Academic journal article Journal of Family and Consumer Sciences

Service Learning in an FCS Core Curriculum: A Community-Campus Collaboration

Academic journal article Journal of Family and Consumer Sciences

Service Learning in an FCS Core Curriculum: A Community-Campus Collaboration

Article excerpt

The new core for the Department of Family and Consumer Sciences at Ball State University was designed to provide students with a better understanding of the integrative nature of the family and consumer sciences (FCS) profession. The resultant 9-credit core includes an introductory course, a capstone course, and one student-selected course. The content in the introductory class centers around the conceptual framework and cross-cutting threads described by Baugher et al. (2000) in the "Body of Knowledge for Family and Consumer Sciences." Topics covered in the course include professional ethics, public policy, technology, systems theory, critical thinking, diversity, communication skills, global perspective, and civic engagement.

As part of the Department's efforts to promote the importance of belonging to a professional organization as a student, U\e Journal of Family & Consumer Sciences is used as the required course textbook. Articles corresponding to course concepts are assigned and discussed in class and through electronic discussion boards. Plans are underway to engage authors of selected JFCS articles in electronic discussions with the students to further their understanding of the profession. The Journal also is used to teach students how to abstract research articles and cite references using APA style.

Students have been willing to become student members of AAFCS once they understand the value of belonging to a professional organization and when they realize that membership is less costly than most textbooks! (A student membership in AAFCS, which includes a subscription to the Journal of Family & Consumer Sciences, is $60; in Texas, $70.)

Service Learning Requirement

One of the profession's key cross-cutting threads described by Baugher et al. (2000) is civic engagement. To operationalize this concept, 20 hours of community service, obtained through a structured service-learning experience, is required of each student enrolled in the Introductory FCS course. Service learning is defined as "a method of teaching through which students apply newly acquired academic skills and knowledge to address real-life needs in their own community" (Payne, 2000, p. 3). Service learning has gained wide attention at colleges and universities nationwide, as well as in FCS courses in middle and high school (Paulins, 1999). Service learning provides an outstanding opportunity for FCS professionals to collaborate with community agencies by providing a needed service while bringing relevance to the traditional text-based approach to learning. The objectives of the service learning experience in the Introductory FCS course are to help students: (a) increase their social awareness, (b) demonstrate a connection between academic information learned in the classroom with real life, (c) develop or enhance their professional skills (e.g., communication, leadership, time management); and (d) develop a sense of community and civic responsibility.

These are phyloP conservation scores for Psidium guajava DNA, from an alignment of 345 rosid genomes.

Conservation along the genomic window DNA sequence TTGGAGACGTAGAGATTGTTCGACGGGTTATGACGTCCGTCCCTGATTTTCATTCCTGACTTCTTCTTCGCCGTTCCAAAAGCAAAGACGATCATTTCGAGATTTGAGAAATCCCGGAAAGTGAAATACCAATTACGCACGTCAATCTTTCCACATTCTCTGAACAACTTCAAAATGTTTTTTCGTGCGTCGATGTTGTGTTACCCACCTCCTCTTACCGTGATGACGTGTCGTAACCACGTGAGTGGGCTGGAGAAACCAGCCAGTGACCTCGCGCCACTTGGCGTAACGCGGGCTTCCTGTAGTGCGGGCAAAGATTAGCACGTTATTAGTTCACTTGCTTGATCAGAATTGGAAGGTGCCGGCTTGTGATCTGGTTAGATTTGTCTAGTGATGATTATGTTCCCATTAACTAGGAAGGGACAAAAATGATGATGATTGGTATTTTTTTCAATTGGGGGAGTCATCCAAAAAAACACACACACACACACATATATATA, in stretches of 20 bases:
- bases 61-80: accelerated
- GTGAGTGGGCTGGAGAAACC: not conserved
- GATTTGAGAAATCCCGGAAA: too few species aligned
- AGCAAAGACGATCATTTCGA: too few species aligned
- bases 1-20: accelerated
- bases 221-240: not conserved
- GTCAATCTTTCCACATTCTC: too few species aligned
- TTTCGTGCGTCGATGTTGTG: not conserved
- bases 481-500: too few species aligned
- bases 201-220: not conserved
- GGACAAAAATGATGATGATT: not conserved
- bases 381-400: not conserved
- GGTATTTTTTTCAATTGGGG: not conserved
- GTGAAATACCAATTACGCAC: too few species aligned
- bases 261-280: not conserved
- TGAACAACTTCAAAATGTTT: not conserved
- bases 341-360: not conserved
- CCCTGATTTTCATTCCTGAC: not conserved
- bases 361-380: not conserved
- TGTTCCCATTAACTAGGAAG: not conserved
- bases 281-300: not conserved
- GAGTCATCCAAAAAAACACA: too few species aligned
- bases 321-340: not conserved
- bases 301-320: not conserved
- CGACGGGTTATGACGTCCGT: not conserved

Service opportunities are made available to students through Ball State University's Office of Student Voluntary Services, and the University provides transportation to a select number of sites. Students choose from a variety of opportunities, at times that are convenient for them (e.g., soup kitchen, food pantry, the Muncie Mission, senior citizen centers, the Children's Museum, after-school tutoring and arts programs, resale clothing stores, daycare centers, and the Salvation Army). A typical schedule for these volunteer activities is 2 hours per week for 10 to 12 weeks throughout the semester.

Reflection opportunities (e.g., discussion, reading, and writing) that enable students to think critically about their service experience are an important component of service-learning (Payne, 2000). To be effective, critical reflection should be continuous, connected, challenging, and contextualized (Eyler, Giles, & Schmiede, 1996). Students in the Introductory FCS course keep a journal about their experiences throughout the semester. …

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